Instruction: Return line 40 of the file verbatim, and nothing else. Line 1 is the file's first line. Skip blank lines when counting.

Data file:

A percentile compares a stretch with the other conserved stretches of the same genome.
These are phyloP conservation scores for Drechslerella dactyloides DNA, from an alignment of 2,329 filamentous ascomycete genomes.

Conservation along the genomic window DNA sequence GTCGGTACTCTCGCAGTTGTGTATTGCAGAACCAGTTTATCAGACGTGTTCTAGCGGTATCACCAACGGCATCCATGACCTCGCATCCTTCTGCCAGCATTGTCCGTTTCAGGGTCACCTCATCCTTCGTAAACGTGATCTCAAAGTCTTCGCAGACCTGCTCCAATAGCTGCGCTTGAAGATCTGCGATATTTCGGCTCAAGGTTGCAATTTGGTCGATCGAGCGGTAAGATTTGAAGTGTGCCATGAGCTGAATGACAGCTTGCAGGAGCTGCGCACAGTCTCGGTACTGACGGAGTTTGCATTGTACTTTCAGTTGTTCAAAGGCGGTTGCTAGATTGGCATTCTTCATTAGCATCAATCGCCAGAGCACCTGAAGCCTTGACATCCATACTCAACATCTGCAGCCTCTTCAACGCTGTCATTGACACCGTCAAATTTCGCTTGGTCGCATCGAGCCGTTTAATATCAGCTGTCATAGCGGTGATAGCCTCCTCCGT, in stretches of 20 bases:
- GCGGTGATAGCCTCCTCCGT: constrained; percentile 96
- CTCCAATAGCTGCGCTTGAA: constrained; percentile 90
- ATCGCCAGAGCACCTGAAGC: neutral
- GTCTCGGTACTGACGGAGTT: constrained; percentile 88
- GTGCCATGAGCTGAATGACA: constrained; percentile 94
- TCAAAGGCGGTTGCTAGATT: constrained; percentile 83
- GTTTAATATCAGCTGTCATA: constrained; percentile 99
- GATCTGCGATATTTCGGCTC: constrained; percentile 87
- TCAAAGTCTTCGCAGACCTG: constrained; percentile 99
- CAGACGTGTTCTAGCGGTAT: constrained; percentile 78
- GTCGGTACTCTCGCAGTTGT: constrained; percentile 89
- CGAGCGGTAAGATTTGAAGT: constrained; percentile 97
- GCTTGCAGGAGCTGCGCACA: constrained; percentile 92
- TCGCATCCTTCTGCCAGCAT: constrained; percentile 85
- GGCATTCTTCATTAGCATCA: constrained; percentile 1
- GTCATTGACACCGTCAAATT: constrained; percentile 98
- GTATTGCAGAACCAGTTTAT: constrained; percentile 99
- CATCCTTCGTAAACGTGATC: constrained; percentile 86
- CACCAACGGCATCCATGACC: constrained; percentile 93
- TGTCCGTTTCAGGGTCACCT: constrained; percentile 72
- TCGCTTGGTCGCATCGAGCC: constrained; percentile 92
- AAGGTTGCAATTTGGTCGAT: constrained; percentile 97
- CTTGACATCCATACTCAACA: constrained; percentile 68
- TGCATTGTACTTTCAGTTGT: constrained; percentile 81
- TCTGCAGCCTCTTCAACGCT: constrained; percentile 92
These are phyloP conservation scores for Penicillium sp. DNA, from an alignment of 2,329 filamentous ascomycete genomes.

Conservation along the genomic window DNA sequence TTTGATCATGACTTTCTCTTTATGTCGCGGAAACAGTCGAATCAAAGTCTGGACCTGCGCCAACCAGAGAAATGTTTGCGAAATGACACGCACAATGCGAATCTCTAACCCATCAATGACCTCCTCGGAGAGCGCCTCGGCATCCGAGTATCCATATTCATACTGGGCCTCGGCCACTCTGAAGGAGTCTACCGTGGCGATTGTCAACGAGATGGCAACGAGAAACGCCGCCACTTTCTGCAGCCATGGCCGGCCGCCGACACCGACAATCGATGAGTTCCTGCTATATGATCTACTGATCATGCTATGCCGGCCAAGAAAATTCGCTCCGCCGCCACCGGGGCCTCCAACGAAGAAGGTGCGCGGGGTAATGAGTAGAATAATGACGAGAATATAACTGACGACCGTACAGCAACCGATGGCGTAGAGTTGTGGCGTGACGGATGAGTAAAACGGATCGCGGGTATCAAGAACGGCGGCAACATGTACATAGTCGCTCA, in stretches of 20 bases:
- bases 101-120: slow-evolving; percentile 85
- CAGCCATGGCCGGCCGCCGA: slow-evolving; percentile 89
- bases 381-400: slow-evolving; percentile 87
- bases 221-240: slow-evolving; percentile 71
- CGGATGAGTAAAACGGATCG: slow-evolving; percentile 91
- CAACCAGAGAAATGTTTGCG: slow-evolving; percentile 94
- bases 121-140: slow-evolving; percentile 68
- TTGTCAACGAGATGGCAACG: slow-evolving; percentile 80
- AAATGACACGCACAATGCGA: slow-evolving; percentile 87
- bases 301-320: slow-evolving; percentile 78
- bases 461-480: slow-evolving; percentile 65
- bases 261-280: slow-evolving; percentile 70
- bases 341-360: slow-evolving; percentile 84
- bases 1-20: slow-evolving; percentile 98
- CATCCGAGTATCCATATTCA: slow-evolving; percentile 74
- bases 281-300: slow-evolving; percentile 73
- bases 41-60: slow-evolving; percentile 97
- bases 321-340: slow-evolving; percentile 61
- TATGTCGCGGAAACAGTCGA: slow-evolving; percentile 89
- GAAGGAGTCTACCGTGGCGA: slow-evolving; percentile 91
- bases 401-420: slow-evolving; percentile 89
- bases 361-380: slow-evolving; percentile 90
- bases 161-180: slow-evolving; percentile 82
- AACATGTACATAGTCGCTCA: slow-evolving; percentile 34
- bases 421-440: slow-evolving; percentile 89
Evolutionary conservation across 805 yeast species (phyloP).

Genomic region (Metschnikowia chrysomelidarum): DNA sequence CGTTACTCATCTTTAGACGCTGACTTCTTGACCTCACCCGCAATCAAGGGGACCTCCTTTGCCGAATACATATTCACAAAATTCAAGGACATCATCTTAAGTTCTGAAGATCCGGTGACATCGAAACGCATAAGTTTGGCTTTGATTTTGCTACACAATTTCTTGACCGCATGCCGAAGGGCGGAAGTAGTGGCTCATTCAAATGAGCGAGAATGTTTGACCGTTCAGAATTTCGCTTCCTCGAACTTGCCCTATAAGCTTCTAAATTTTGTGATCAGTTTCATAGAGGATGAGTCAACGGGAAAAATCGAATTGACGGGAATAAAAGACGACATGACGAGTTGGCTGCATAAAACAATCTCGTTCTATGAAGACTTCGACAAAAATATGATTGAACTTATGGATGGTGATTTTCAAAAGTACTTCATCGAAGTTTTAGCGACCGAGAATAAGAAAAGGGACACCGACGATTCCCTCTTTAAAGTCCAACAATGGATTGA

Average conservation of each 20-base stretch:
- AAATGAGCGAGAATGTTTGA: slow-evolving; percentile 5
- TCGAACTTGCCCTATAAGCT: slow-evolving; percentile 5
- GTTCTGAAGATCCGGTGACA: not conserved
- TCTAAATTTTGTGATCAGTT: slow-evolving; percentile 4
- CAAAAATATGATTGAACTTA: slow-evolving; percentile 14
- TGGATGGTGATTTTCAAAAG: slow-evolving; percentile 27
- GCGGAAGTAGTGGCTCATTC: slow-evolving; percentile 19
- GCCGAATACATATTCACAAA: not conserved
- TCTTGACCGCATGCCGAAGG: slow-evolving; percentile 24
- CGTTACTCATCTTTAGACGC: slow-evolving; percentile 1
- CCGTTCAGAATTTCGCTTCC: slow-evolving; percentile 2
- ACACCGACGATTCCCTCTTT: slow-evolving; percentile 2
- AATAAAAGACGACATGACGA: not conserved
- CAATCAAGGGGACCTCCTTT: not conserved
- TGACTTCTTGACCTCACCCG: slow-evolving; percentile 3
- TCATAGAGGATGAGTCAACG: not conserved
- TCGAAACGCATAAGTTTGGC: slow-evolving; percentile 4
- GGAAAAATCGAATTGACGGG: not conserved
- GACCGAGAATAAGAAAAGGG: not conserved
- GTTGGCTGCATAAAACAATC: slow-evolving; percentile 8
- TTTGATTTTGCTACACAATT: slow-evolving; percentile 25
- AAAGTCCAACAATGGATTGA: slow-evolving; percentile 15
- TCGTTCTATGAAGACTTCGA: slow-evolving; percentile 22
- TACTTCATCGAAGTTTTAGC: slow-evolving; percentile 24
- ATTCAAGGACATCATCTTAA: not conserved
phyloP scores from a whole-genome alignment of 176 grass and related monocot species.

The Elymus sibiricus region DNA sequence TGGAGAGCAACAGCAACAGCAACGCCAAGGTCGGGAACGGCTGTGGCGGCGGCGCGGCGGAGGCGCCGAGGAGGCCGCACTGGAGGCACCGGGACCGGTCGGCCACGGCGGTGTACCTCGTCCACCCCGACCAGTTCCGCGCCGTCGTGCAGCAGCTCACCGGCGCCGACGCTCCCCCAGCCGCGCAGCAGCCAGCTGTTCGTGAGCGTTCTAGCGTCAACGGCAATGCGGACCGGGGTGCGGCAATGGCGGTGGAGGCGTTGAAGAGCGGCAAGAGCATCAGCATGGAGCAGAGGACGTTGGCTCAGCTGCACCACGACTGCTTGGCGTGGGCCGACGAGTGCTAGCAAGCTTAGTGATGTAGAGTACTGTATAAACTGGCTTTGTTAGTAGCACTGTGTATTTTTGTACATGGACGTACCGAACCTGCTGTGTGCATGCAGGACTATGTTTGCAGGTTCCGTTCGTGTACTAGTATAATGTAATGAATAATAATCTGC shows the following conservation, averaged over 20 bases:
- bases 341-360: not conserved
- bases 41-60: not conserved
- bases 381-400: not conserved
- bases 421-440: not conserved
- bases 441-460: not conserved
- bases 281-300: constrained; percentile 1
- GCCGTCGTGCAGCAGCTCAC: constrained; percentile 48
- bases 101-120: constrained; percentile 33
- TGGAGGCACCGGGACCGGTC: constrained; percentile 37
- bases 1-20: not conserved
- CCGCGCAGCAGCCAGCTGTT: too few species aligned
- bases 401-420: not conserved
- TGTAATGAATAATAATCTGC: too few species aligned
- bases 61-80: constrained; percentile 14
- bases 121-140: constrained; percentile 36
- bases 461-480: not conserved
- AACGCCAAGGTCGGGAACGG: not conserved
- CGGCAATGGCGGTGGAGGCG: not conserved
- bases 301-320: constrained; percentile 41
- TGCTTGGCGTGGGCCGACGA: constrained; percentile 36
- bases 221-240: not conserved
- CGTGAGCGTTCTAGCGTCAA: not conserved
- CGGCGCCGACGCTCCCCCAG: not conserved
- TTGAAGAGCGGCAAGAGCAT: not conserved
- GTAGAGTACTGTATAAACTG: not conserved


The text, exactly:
- bases 301-320: slow-evolving; percentile 78